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In Memoriam

September 6, 2022

In Memoriam? A Success Story? How about BOTH!

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Written by: Bob Guere

Received this from Zach today - as an addition to the website.  It’s a letter from Ollie’s adopted family.  I didn’t know Ollie’s story, but I do now, and like so many Mutt’s stories, this one is both triumph and sympathy.  Success and Memoriam.

~Your Humble Webmaster

Hi Zach,
I hope this email finds you and your Mutts doing well. Per your request, I have attached an article I wrote about Ollie, whom I adopted from you last April, who had hydrocephalus…I hope this is what you were looking for. I have also attached a few photos of her (two when we first brought her home and one right before we had to put her to sleep).
Be well,
Barb Kuhl
Hydrocephalus? In Dogs? By Barb Kuhl, 9-6-2013

Did you know that dogs can have hydrocephalus just like humans? I only know this because last year I adopted the cutest puppy named Olive Oyle from Marley’s Mutts and she had a condition called Hydrocephalus. It didn’t matter to me that she didn’t look “normal” because she was the darndest, cutest puppy I had ever seen. And I adopted her! On the spot!
I didn’t do much research on what hydrocephalus meant (swelling of the brain – see medical definition below), or how it was, or wasn’t treated (not easy or inexpensive to treat), or the life expectancy (often not good) of a dog with hydrocephalus because, you see, none of that mattered to me…I just knew I had to bring little “Ollie” (that’s what I called her) home to my family. They had NO IDEA that I was out on the town looking for a puppy. In fact, nor did I! But somehow Ollie and I found each other and I brought her home to everyone’s surprise and thus began an epic, passionate, hot, complicated and beautiful love affair – for a mere 4 months! And although this love affair never fizzled (like so many can when they start out with such a bang) it did end abruptly just like it started. And although she did break our hearts (she didn’t mean to) she gave us something none of us ever expected – the experience of caring for a special needs animal, who required treatment with kid gloves, constant cleanup (she never fully grasped the potty training thing, like most animals with hydrocephalus don’t) and unconditional love!!! I guess you could say we were all blindsided by Ollie.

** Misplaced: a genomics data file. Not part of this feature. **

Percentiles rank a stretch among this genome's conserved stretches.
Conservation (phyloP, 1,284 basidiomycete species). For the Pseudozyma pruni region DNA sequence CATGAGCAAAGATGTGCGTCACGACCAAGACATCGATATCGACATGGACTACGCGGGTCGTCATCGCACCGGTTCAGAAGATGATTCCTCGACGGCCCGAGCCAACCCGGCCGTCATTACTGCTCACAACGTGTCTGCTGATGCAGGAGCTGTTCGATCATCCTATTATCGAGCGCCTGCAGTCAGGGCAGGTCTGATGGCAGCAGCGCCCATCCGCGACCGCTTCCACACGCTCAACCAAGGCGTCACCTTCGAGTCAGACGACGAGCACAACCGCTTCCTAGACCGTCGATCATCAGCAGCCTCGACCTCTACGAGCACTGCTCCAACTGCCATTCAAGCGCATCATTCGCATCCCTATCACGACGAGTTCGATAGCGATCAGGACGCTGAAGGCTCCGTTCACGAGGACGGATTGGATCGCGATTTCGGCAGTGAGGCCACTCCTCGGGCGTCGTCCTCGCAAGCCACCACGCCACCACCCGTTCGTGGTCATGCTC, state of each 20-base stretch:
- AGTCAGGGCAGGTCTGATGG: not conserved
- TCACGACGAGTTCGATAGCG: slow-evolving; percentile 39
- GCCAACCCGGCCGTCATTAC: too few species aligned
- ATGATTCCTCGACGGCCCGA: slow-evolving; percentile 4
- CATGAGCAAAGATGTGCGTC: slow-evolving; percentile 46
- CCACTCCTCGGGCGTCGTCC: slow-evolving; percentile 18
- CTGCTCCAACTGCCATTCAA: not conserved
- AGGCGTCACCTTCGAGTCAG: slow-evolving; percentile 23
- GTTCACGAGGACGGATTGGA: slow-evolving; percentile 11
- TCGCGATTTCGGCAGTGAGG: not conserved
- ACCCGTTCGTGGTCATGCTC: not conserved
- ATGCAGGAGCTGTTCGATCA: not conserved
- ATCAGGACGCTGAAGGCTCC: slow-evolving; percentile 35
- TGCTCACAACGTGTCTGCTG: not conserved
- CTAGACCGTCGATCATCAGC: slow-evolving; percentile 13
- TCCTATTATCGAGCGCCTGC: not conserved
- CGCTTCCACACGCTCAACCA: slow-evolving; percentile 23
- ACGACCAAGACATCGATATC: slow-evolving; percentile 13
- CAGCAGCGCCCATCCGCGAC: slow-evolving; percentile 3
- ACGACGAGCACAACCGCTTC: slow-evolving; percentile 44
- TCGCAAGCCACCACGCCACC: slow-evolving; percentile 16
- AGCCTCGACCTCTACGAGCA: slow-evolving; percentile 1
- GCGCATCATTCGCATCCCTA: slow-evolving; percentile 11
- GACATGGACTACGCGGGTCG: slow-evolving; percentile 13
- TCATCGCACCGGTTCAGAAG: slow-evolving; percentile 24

My children DESPERATELY wanted to play with Ollie and rough house with her (like all young boys want to do with puppies) but we just couldn’t allow that, so they learned to be patient and calm with her. She was so goofy at times – she jumped like a bunny which we found EXTREMELY funny because she was adopted around Easter. And her eyesight wasn’t so good either. We would call her name and tell her to come and then stand very still like a tree and she would run right by us. Also, her head resembled a goat’s skull…very round on top with her eyes set far apart on the side of her head. And although she made us laugh, we never laughed at her nor at her “differences”. Instead, we embraced them.
I used to ask myself why people try and keep these kinds of sick animals alive, when their life expectancy is so poor. I now know the answer: because each and every one of these special needs animals has something to teach us and to give us. And my family and I were lucky enough to find out what exactly that was: patience, laugh at yourself, and love unconditionally! RIP Ollie. We miss you. Love, The Kuhl family


Hydrocephalus noun \-?se-f?-l?s\:
an abnormal increase in the amount of cerebrospinal fluid within the cranial cavity that is accompanied by expansion of the cerebral ventricles and often increased intracranial pressure, skull enlargement, and cognitive decline.
What causes hydrocephalus? Hydrocephalus can be congenital (i.e., the animal is born with the condition) or acquired, in which case the condition is acquired later in life due to some disease process that blocks normal drainage of the cerebrospinal fluid (CSF). The congenital form is seen most often in dogs with a shortened head and toy breeds.



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